You know how they say opposites attract? Well, while we unite on values and fundamental issues of importance, Travis and I have very different personalities. I am outgoing, he is more reserved. I am high-strung, he is laid-back. I am emotional, he is level-headed. I can be volatile, he is always composed. I am a talker, and he is a man of few words. While we both pursued business degrees, we took very different career paths.
Me (financial development for national non-profit organizations): "Come on! Let's draft a proposal citing the benefits of strategic philanthropy and how xyz company can leverage their sponsorship for maximum ROI and let's go convince xyz company CEO to give us tens of thousands of dollars! Yaaay!"
Travis: "No thanks. That doesn't sound like fun."
Travis: (information technology for a global for-profit manufacturing company): "Let's create a ghost image from the mainframe of the bus network and circumvent the DOS prompt to connect the USB directly to the parallel port in order to reinstall the operating system to maximize function."
Disclaimer: That sentence made no sense. Ask anyone who knows anything about IT. But this is what it sounds like to me when Travis talks about his job.
Me: "I'd rather walk on my lips!"
Please excuse the low quality pictures. I'm pretty sure I didn't scan them right as Mr. Technology wasn't here to help me ;-)
Because Travis doesn't go around telling anyone who will listen his thoughts and feelings, not nearly enough people get to fully experience the gentle, loving, hysterically funny, generous and kind-hearted person her truly is. And because Travis' personality is so humble and reserved, he's not exactly out there broadcasting his every thought and action all over the blogosphere. He doesn't really mind me doing it, as long as the focus stays off of him. Normally, I can easily honor that request by filling CCE with stories about my adventures staying home with the children.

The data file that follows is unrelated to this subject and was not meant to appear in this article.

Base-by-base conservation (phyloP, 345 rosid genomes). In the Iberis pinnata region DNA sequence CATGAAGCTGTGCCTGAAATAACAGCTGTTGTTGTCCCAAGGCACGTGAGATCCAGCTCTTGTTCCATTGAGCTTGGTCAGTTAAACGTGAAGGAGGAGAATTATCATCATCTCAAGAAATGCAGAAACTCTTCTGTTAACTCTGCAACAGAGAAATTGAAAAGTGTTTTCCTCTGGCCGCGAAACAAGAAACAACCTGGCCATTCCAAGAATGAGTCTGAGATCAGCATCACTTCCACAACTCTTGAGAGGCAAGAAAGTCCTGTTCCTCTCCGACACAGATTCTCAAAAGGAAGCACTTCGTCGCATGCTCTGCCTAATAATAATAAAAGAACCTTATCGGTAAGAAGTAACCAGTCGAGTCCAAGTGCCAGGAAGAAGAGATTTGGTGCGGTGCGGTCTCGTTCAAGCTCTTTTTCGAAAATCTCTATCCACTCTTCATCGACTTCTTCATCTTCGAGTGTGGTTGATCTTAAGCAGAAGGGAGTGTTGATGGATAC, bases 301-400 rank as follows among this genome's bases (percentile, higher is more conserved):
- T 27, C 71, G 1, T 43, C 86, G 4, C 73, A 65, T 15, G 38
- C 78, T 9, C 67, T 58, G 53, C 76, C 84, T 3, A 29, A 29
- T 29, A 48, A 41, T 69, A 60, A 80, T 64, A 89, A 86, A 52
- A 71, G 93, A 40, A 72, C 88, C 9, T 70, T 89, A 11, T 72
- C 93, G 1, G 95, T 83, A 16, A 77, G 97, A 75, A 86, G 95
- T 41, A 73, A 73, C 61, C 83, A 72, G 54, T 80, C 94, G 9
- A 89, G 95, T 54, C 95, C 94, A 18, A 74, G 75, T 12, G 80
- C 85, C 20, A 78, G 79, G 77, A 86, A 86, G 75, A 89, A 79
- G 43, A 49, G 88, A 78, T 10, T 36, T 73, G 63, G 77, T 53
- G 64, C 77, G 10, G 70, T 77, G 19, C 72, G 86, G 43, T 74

Meanwhile, Travis has continued to thrive in the business world. He now has his MBA and he's currently taking a Dale Carnegie course as part of a continuing education/career development plan. Last week he came home and set two small boxes on the counter and said "I won an award for a speech I gave in my Dale Carnegie glass and I got a pen" Now folks, if left to his own devices, this is where the story would have ended. But you know me - I continued to pry...especially when I found out the speech was about Leanne.
The class was tasked with making a speech about something that inspires them. Travis chose to speak about his sister-in-law. He talked about how she is always positive and upbeat. She does not dwell upon her disability and the challenges that accompany it. He talked about how she is grateful for the little things in life. He even told the "new underpants" story:
My mom, sister, Travis, and I were wandering around Opry Mills mall in Nashville when my mom wanted to duck into a store to get some new undergarments for Leanne. They picked out their items, went to the check out, and my mom paid the cashier. As the cashier handed the bag across the desk, Leanne excitedly exclaimed "New underpants - YEEEESSSSS!!!" and she slapped a high five on the cashier followed by the rest of us. Travis never recovered from the attack of laugher that he succumbed to in that moment.
Travis then went on to explain in his speech that not only does Leanne appreciate the little things in life but she is very selfless and generous. He talked about how she takes great pride in her job: making dog biscuits that are sold to banks to pass out in the drive-through. Even though this job isn't particularly prestigious or lucrative, Leanne is grateful to have it and she is very proud of the work she does. She is even proud of her $9 paychecks, which she always wants to spend buying things for us.
The participants in Travis' class voted on the speeches and upon winning, Travis was presented with a pen that reads "Outstanding Performance" and he had to give an acceptance speech. He explained that Leanne collects pens and that he would give it to her. Right then, the teacher ran off to find another pen, especially for Leanne.
Despite Travis' repeated attempts to downplay the importance of his speech and award, it meant the world to me. If you asked a class full of business professionals who they seek inspiration from, you might expect to get a list of influential business tycoons ranging from John D. Rockefeller to Warren Buffet. But who would expect an ambitious young professional to cite a developmentally delayed adult who relishes in new underwear and spends her days making dog biscuits as a source of inspiration?
From the day he met Leanne, Travis was receptive enough to embrace her with an open heart and he learned that you don't have to have a high IQ, a prestigious career, or a hefty bank account to be able to make a valuable impact on this world. Leanne has so much to teach us about kindness, gratitude, a positive attitude, and a generous spirit, just by being herself. Travis is among a fortunate few who has truly gotten to know Leanne, and he considers himself better for it. And that's why I felt it important to twist Travis' arm until he let me share this story beyond his Dale Carnegie class - it's contains a message of inspiration that we can all appreciate.